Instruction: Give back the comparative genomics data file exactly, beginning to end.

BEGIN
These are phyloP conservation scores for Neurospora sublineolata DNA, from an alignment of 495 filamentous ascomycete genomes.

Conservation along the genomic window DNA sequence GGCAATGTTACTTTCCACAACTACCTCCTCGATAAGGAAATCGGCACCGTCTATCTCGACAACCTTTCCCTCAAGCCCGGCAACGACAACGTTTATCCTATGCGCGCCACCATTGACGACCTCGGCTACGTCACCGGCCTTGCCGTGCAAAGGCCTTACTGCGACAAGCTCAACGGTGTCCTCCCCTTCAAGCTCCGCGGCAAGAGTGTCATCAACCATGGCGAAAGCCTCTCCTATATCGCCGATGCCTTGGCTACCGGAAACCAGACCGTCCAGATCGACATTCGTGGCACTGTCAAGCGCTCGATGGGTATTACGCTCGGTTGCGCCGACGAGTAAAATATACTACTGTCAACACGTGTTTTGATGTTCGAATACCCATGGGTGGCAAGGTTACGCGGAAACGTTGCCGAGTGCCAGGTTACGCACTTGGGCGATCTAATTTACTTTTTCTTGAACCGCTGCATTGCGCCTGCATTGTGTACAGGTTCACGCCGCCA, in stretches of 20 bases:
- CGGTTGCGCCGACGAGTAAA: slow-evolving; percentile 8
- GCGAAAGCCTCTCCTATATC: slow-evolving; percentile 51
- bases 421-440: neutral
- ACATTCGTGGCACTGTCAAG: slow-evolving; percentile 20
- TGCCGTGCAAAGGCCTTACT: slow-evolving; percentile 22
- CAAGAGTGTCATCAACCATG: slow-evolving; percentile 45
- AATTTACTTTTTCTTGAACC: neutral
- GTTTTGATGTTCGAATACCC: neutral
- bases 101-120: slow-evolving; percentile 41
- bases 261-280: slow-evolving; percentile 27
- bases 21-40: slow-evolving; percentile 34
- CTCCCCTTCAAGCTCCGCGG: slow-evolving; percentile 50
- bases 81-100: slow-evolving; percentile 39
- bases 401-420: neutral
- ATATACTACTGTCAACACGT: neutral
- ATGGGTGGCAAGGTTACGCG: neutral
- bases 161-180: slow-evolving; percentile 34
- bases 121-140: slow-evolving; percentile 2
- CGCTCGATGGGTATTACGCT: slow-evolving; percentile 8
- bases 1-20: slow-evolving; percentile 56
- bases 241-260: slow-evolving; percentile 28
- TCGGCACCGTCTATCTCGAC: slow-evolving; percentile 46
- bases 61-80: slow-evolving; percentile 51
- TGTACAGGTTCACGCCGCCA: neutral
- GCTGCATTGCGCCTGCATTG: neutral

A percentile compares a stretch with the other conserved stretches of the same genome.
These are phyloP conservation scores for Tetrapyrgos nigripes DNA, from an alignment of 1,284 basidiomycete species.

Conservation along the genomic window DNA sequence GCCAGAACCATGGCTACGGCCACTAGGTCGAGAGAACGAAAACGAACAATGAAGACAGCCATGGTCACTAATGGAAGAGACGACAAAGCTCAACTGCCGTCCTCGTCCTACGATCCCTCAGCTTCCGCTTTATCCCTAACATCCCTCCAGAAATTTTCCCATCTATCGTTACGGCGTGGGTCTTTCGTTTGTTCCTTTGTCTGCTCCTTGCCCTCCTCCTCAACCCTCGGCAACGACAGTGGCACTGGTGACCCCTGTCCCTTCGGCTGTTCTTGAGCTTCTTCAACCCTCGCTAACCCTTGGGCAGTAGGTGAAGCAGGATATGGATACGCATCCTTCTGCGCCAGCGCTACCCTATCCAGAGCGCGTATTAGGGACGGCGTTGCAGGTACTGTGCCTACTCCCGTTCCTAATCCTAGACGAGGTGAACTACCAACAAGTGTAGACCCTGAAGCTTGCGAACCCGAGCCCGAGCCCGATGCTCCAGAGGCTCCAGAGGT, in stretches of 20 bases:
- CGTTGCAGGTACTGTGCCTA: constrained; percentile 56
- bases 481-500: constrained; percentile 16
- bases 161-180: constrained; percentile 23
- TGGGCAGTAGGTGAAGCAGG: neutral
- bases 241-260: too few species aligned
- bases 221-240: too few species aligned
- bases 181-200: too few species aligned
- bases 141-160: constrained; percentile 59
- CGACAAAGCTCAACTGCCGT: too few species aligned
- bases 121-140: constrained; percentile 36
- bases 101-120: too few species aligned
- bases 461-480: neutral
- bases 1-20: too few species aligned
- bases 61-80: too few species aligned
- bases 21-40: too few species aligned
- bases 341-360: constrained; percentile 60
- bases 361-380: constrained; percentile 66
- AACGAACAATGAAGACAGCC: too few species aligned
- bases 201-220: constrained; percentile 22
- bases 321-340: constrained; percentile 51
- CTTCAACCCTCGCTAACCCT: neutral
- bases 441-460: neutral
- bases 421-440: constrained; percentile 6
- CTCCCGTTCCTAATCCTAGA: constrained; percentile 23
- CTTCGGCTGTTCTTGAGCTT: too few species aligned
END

These are phyloP conservation scores for Neurospora sublineolata DNA, from an alignment of 495 filamentous ascomycete genomes.

Conservation along the genomic window DNA sequence GGCAATGTTACTTTCCACAACTACCTCCTCGATAAGGAAATCGGCACCGTCTATCTCGACAACCTTTCCCTCAAGCCCGGCAACGACAACGTTTATCCTATGCGCGCCACCATTGACGACCTCGGCTACGTCACCGGCCTTGCCGTGCAAAGGCCTTACTGCGACAAGCTCAACGGTGTCCTCCCCTTCAAGCTCCGCGGCAAGAGTGTCATCAACCATGGCGAAAGCCTCTCCTATATCGCCGATGCCTTGGCTACCGGAAACCAGACCGTCCAGATCGACATTCGTGGCACTGTCAAGCGCTCGATGGGTATTACGCTCGGTTGCGCCGACGAGTAAAATATACTACTGTCAACACGTGTTTTGATGTTCGAATACCCATGGGTGGCAAGGTTACGCGGAAACGTTGCCGAGTGCCAGGTTACGCACTTGGGCGATCTAATTTACTTTTTCTTGAACCGCTGCATTGCGCCTGCATTGTGTACAGGTTCACGCCGCCA, in stretches of 20 bases:
- CGGTTGCGCCGACGAGTAAA: slow-evolving; percentile 8
- GCGAAAGCCTCTCCTATATC: slow-evolving; percentile 51
- bases 421-440: neutral
- ACATTCGTGGCACTGTCAAG: slow-evolving; percentile 20
- TGCCGTGCAAAGGCCTTACT: slow-evolving; percentile 22
- CAAGAGTGTCATCAACCATG: slow-evolving; percentile 45
- AATTTACTTTTTCTTGAACC: neutral
- GTTTTGATGTTCGAATACCC: neutral
- bases 101-120: slow-evolving; percentile 41
- bases 261-280: slow-evolving; percentile 27
- bases 21-40: slow-evolving; percentile 34
- CTCCCCTTCAAGCTCCGCGG: slow-evolving; percentile 50
- bases 81-100: slow-evolving; percentile 39
- bases 401-420: neutral
- ATATACTACTGTCAACACGT: neutral
- ATGGGTGGCAAGGTTACGCG: neutral
- bases 161-180: slow-evolving; percentile 34
- bases 121-140: slow-evolving; percentile 2
- CGCTCGATGGGTATTACGCT: slow-evolving; percentile 8
- bases 1-20: slow-evolving; percentile 56
- bases 241-260: slow-evolving; percentile 28
- TCGGCACCGTCTATCTCGAC: slow-evolving; percentile 46
- bases 61-80: slow-evolving; percentile 51
- TGTACAGGTTCACGCCGCCA: neutral
- GCTGCATTGCGCCTGCATTG: neutral

A percentile compares a stretch with the other conserved stretches of the same genome.
These are phyloP conservation scores for Tetrapyrgos nigripes DNA, from an alignment of 1,284 basidiomycete species.

Conservation along the genomic window DNA sequence GCCAGAACCATGGCTACGGCCACTAGGTCGAGAGAACGAAAACGAACAATGAAGACAGCCATGGTCACTAATGGAAGAGACGACAAAGCTCAACTGCCGTCCTCGTCCTACGATCCCTCAGCTTCCGCTTTATCCCTAACATCCCTCCAGAAATTTTCCCATCTATCGTTACGGCGTGGGTCTTTCGTTTGTTCCTTTGTCTGCTCCTTGCCCTCCTCCTCAACCCTCGGCAACGACAGTGGCACTGGTGACCCCTGTCCCTTCGGCTGTTCTTGAGCTTCTTCAACCCTCGCTAACCCTTGGGCAGTAGGTGAAGCAGGATATGGATACGCATCCTTCTGCGCCAGCGCTACCCTATCCAGAGCGCGTATTAGGGACGGCGTTGCAGGTACTGTGCCTACTCCCGTTCCTAATCCTAGACGAGGTGAACTACCAACAAGTGTAGACCCTGAAGCTTGCGAACCCGAGCCCGAGCCCGATGCTCCAGAGGCTCCAGAGGT, in stretches of 20 bases:
- CGTTGCAGGTACTGTGCCTA: constrained; percentile 56
- bases 481-500: constrained; percentile 16
- bases 161-180: constrained; percentile 23
- TGGGCAGTAGGTGAAGCAGG: neutral
- bases 241-260: too few species aligned
- bases 221-240: too few species aligned
- bases 181-200: too few species aligned
- bases 141-160: constrained; percentile 59
- CGACAAAGCTCAACTGCCGT: too few species aligned
- bases 121-140: constrained; percentile 36
- bases 101-120: too few species aligned
- bases 461-480: neutral
- bases 1-20: too few species aligned
- bases 61-80: too few species aligned
- bases 21-40: too few species aligned
- bases 341-360: constrained; percentile 60
- bases 361-380: constrained; percentile 66
- AACGAACAATGAAGACAGCC: too few species aligned
- bases 201-220: constrained; percentile 22
- bases 321-340: constrained; percentile 51
- CTTCAACCCTCGCTAACCCT: neutral
- bases 441-460: neutral
- bases 421-440: constrained; percentile 6
- CTCCCGTTCCTAATCCTAGA: constrained; percentile 23
- CTTCGGCTGTTCTTGAGCTT: too few species aligned